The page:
Retail Consultant Tip: Merchandise Doesn't Get Better With Age
By Bob Phibbs
When I was just out of college I had a couple roommates. We shared buying the groceries, each taking a turn at buying based on need.
One day I poured a glass of fermented milk with clots and mold into a glass. My roomate's excuse? I couldn't see it.
Think of your inventory like you would fresh milk. Unless you look at it, you end up with spoiled, stained and unsellable merch.
Selling your inventory is your only way to make money.
Yet I've seen as a retail consultant that it is one of the least understood aspects of retail for many.
Your merch has to come and go on a regular basis, or it will rot.
Would you want to buy tens of gallons of milk but end up with most of it spoiled?
No; you manage fresh milk by how much you use. The same must be true of your merchandise.
If you buy too much inventory, it will go bad.
When you are buying merchandise, you’re certainly hopeful that it will sell; but your orders have to be based on more than a hunch if you want to grow your business. That's called an open-to-buy system.
Your stock levels must correspond with your most recent sales trends. For example, you can order 10% more merchandise if sales grew 10% in the previous two months.
During the downturn in 2008, retail giant Nordstrom decided to shrink its year-end inventory per square foot 12 % from the previous year, thereby reducing supplies in line with shrinking demand. That poised them for future growth with new merch rather than stockpiles of unsold goods like Macy’s, a store that was practically trying to give the stuff away with 70 and 80% off.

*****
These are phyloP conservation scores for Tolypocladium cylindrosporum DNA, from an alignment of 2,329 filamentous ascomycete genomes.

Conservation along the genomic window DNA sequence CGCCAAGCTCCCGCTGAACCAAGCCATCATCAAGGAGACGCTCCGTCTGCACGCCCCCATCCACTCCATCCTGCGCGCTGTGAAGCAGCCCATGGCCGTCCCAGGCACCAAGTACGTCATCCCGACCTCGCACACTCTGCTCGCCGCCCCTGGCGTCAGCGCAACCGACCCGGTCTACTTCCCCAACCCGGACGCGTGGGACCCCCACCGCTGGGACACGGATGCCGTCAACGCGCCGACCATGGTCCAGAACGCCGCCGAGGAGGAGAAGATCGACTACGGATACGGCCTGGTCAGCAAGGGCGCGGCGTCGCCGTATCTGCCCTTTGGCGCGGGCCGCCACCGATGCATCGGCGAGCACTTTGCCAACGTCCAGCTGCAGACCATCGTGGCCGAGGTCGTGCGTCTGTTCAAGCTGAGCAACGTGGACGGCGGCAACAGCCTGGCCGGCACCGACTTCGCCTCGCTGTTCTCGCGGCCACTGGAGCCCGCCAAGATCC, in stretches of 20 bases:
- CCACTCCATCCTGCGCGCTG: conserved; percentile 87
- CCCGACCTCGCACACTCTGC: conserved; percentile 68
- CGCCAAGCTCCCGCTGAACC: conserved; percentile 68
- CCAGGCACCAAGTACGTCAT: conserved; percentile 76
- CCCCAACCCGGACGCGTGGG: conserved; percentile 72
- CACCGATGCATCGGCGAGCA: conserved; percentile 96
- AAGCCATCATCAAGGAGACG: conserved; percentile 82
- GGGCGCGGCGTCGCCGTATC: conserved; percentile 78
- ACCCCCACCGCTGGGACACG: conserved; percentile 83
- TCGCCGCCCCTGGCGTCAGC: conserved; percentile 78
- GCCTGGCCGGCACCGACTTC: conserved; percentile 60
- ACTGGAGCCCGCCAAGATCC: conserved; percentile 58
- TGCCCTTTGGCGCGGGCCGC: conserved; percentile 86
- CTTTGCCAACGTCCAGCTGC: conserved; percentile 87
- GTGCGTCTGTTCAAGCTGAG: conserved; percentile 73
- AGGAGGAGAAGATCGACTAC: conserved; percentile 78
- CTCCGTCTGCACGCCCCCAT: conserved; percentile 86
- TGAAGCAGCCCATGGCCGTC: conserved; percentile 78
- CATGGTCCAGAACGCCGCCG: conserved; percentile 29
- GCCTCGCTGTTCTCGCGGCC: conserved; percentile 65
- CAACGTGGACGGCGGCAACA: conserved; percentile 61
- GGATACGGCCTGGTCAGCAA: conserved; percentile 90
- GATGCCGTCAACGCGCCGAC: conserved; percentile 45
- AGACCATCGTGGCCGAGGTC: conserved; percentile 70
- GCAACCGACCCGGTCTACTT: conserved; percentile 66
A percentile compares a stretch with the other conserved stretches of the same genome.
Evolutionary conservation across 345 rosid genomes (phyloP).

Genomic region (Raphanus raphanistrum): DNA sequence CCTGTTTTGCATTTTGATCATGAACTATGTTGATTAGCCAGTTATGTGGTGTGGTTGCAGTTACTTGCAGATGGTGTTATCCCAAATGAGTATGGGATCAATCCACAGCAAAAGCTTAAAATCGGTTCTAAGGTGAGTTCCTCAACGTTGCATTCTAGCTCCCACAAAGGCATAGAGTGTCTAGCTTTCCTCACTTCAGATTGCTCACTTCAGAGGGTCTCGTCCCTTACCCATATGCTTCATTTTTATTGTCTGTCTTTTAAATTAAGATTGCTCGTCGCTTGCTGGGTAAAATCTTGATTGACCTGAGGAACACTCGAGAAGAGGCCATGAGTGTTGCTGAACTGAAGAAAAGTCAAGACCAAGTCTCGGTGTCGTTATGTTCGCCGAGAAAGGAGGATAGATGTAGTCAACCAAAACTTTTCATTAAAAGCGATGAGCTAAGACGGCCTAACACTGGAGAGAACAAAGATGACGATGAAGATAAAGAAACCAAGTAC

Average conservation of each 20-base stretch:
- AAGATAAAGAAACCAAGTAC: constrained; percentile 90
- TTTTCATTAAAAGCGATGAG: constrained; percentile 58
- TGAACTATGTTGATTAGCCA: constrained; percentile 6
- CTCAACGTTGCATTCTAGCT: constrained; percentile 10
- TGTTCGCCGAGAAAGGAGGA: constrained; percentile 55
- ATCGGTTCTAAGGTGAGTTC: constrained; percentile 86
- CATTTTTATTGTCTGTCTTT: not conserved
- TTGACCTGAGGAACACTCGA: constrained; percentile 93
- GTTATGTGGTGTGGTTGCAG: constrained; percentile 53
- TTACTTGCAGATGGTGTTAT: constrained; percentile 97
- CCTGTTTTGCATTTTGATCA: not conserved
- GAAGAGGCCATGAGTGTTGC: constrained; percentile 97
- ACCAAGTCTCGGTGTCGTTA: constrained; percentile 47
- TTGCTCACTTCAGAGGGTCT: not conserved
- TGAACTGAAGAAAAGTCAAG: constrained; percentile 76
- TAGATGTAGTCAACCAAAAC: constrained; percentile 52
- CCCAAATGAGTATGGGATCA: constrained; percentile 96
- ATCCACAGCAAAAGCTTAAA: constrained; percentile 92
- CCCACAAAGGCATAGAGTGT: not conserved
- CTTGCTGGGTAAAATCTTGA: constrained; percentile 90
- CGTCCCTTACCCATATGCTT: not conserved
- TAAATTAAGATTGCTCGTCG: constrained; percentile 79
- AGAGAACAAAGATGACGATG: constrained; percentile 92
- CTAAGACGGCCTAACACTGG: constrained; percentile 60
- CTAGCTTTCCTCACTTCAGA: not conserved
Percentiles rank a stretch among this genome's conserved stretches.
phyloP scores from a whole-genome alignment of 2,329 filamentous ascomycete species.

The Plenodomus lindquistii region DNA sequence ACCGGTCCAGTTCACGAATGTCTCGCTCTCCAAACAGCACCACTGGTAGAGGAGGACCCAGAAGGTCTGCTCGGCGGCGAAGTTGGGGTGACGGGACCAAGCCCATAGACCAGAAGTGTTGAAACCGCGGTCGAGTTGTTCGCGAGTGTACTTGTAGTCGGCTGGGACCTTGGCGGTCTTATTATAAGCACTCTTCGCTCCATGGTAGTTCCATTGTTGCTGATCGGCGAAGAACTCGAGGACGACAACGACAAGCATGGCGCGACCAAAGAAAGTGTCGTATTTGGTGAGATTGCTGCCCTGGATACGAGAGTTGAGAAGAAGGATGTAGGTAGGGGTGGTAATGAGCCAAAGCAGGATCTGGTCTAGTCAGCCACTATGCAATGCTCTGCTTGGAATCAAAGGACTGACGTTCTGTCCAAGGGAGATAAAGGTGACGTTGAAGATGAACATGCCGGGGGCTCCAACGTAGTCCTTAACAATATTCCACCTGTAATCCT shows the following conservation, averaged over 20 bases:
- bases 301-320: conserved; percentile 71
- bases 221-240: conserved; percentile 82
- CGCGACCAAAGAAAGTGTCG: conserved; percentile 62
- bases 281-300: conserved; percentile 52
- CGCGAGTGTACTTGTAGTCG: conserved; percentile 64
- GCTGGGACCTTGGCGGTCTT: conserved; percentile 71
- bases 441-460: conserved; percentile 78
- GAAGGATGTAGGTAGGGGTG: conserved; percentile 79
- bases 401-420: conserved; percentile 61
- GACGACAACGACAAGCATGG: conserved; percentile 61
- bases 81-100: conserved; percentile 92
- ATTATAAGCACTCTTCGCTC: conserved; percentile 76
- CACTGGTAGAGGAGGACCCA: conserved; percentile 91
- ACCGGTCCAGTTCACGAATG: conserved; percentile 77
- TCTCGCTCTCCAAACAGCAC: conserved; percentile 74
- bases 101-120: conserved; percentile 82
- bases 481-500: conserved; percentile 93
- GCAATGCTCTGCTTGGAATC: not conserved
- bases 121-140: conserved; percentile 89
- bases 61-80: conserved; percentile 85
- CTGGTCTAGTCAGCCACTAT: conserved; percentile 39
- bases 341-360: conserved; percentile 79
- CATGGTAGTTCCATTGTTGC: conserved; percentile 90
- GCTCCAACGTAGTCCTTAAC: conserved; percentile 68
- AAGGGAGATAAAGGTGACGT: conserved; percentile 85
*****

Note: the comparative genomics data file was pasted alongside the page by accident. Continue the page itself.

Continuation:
Don’t Hold On To Past Failures
If it didn’t sell when it was new, don’t think it suddenly will six months later when your employees are cold to it.
It’s best to identify as quickly as possible what is not performing, move it out, and bring in fresh merchandise. That allows you to get more of the right merch to grow profits.
While that sounds simple, you’ve likely had the experience of telling your manager, “We are going to get rid of X product because it’s not selling,” and had your manager reply, “We can’t get rid of it, we sell tons of it1”
Then you went to your POS reports, and found you only sold a handful. That’s because most employees remember most vividly their last sale, or the last thing a customer requested that you didn’t have.
To get the big picture you need to use your category sales report from your POS system to determine correct inventory levels. Otherwise, you might think it being gone is reason enough to reorder.
But missing stock could be due to demand or theft; customers taking it when no one is looking, or employees lifting it as they take out the trash. You’ll never know unless you look carefully at your category reports.
All of your categories should be able to be profitable. Again, shopworn merch is like sour milk; people avoid it.
Take aggressive markdowns now while you have shoppers coming in rather than waiting to have a clearance sale when few are entering your doors.
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